Three Short Mindfulness Practices You Can Use at Work Today

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Mindfulness is a very popular topic. It conjures images of having an abundance of time to sit very calmly in a cross legged position with the soothing spa music or nature sounds in the background.

At Mindful Momentum we are big fans of stripping it down to basics. We like to keep it simple, sexy, fun and above all DO-ABLE.

So let’s start at the beginning:

Mindfulness is simply noticing when our attention is hijacked.

You do NOT need:

a) chirping birds,

b) incense

c) pretzel like postures

d) technology such as phones or apps (for more information about app use see my previous post)

e) silence

f) lots of time

g) an already existing sense of calm or ease

It is important to clarify what you DON’T need, because the hijacking part of your mind will try its hardest to convince you that you do need these things.

What you do need is:

a) a desire and willingness to take good care of your mental and emotional well-being.

b) an acceptance, rather than a negative judgment, about how difficult  it is to have such busy minds and busy workdays.

c) a recognition that mindfulness is simply the intentional use of attention.

Here are 3 exercises that you can try any time of the day.

(Bonus: If you guide yourself, rather than using an app, you may end up with an even stronger sense of confidence and commitment)

  1. Be in the body:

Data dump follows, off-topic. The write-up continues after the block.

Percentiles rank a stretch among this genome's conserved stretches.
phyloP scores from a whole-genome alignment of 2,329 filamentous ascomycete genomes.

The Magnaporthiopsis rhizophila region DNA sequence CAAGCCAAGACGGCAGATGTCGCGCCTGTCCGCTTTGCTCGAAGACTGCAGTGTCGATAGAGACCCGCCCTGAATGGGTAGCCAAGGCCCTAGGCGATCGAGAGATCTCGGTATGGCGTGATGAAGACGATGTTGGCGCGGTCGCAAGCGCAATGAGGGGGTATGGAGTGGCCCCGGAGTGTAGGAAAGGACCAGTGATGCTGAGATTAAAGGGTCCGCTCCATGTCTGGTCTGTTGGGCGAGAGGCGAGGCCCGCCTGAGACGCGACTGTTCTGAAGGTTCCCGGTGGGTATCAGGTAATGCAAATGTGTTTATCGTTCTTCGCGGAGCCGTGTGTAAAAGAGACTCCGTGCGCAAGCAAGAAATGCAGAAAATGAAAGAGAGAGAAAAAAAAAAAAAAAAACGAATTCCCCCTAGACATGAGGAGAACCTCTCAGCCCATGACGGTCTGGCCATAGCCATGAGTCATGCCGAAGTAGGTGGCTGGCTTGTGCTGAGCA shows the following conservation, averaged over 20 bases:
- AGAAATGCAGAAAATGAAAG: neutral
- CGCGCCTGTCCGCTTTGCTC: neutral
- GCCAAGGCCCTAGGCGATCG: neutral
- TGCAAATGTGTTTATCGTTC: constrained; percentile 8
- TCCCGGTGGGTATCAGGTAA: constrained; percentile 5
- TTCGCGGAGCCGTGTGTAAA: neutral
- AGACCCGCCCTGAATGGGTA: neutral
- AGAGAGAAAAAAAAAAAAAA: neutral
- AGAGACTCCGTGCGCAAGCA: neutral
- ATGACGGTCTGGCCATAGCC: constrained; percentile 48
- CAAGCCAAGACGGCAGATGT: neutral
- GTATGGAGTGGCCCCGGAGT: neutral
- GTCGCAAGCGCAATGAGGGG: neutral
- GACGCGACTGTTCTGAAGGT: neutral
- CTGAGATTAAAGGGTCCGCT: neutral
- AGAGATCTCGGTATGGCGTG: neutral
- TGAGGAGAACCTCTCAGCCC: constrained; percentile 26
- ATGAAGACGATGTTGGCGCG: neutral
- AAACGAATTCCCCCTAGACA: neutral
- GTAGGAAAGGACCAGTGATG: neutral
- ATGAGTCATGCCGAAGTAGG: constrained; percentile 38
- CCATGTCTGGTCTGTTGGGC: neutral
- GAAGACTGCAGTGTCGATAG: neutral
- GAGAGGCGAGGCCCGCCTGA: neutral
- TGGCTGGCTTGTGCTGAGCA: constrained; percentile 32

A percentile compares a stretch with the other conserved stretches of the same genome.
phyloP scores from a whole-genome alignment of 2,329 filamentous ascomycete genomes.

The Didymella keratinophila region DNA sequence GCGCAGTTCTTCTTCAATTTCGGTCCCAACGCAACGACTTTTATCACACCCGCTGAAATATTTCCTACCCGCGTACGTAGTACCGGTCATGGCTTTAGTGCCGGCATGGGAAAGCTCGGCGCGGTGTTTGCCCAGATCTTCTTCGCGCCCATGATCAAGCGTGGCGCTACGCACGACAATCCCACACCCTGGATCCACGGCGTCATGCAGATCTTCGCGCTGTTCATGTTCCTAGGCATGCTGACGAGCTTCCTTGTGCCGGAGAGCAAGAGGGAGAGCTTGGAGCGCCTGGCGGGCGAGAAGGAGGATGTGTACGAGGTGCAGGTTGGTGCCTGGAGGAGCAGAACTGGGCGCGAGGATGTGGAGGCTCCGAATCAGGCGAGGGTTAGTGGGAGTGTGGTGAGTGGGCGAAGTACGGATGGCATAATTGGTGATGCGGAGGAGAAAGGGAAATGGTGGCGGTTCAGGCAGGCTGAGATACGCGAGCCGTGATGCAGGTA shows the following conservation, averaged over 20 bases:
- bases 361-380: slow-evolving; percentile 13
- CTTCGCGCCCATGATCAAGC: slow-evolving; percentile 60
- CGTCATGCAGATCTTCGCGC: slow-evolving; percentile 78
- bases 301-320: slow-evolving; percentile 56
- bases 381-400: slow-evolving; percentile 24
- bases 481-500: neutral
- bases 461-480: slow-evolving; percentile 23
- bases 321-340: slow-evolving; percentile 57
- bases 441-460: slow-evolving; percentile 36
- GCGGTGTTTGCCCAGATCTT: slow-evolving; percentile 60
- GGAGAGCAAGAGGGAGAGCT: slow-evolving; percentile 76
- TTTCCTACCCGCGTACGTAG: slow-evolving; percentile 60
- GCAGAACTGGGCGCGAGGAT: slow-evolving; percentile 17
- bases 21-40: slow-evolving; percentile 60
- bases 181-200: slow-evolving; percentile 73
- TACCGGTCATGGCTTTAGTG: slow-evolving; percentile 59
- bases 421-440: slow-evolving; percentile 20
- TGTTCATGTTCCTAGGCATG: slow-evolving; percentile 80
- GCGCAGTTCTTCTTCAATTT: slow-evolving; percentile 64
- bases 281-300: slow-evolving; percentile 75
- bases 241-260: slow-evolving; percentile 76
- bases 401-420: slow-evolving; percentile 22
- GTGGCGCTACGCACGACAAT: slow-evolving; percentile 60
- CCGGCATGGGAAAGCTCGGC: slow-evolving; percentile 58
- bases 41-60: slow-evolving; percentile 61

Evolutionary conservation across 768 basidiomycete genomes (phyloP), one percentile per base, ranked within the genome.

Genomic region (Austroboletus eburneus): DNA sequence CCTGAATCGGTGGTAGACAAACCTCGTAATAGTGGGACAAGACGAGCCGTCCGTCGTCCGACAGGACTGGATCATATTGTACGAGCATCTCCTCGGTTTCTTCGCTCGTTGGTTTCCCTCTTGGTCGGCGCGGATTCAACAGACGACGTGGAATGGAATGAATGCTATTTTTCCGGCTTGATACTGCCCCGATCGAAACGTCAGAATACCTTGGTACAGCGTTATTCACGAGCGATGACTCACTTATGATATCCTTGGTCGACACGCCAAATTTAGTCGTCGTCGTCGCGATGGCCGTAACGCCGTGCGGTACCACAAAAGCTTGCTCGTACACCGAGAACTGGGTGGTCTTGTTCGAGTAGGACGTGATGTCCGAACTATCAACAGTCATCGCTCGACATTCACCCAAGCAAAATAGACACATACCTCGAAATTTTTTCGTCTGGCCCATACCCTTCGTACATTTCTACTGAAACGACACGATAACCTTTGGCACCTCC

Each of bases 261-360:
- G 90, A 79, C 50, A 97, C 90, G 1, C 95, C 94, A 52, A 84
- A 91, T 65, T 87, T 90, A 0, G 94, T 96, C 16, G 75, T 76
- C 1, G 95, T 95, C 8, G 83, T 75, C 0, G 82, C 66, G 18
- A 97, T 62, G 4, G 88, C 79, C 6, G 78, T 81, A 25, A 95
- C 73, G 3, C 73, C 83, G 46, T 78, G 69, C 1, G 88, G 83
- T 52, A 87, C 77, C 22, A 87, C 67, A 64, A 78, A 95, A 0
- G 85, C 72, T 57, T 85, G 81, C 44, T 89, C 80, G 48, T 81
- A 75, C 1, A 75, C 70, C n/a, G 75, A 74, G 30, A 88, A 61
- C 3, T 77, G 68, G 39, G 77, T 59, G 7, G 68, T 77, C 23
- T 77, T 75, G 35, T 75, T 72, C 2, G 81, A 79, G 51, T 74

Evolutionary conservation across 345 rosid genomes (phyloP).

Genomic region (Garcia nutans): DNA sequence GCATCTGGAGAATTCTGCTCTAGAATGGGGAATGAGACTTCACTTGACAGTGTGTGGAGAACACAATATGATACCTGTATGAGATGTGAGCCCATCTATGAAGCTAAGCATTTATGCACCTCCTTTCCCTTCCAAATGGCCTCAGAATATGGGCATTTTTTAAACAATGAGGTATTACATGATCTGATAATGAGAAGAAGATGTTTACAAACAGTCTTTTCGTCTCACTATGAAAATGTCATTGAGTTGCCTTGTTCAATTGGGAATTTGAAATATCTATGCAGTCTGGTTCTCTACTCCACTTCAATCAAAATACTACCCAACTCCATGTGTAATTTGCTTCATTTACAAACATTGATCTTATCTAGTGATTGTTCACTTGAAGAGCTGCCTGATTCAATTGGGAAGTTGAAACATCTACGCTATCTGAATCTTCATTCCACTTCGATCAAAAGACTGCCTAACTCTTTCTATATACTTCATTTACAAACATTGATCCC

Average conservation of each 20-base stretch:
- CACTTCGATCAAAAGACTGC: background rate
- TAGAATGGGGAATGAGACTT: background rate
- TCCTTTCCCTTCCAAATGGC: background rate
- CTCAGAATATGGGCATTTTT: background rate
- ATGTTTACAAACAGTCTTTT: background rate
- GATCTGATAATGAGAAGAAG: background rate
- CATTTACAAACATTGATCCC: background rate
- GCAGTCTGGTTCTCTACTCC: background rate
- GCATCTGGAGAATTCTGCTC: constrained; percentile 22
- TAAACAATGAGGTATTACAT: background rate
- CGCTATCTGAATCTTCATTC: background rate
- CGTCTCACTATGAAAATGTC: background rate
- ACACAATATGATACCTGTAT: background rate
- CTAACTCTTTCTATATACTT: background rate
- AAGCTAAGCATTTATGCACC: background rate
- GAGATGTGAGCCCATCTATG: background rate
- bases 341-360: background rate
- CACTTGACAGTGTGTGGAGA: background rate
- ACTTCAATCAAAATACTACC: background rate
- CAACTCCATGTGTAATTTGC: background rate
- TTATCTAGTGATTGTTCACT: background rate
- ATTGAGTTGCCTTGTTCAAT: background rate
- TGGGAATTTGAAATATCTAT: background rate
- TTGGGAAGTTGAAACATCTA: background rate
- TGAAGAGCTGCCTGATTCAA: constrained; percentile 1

Body scan, breath awareness or mindful movement

Simply allowing yourself to be aware of the sensations of breathing is and opportunity to reclaim your hijacked mind.

With body scan or mindful movement, the goal is to shift your attention from thinking conceptual mode to sensing directly what is happening in real-time.

The easiest way to do body scan is to start at the feet and focus your attention on each part of the body up through the legs, the hips in the chair if you are sitting, the back and the posture the shoulders the arms, the hands, the neck the face and the head. You can coordinate the rhythm of the breathing with attention to each area of the body. For example, “breath in breath out” and shift from the feeling of the feet on the floor to the feeling of the legs and etc. up the rest of the body with each breath in and breath out. Try simply acknowledging sensations, or lack thereof, rather than telling yourself a story explaining why you might be having the sensations you are having.

Some people find it helpful to place a hand on their abdomen and notice the rise and fall of the breath in and out. If you are feeling especially restless, taking a walk and anchoring attention on the the very specific sensations of feet lifting and landing on the ground and the rhythm of the breath in the background, can also be a very effective mindfulness practice of being in the body and getting out of your head.  

2) Separate the thoughts and the emotions

Similar to cognitive behavioural therapy, one of the most effective  mindfulness practices we can use to settle and neutralize is to decenter from thoughts.  We are often very invested in our thoughts sometimes to the point that we are overidentified with them and end up feeling quite unbalanced. Take a moment to give yourself a reminder that you are not your thoughts.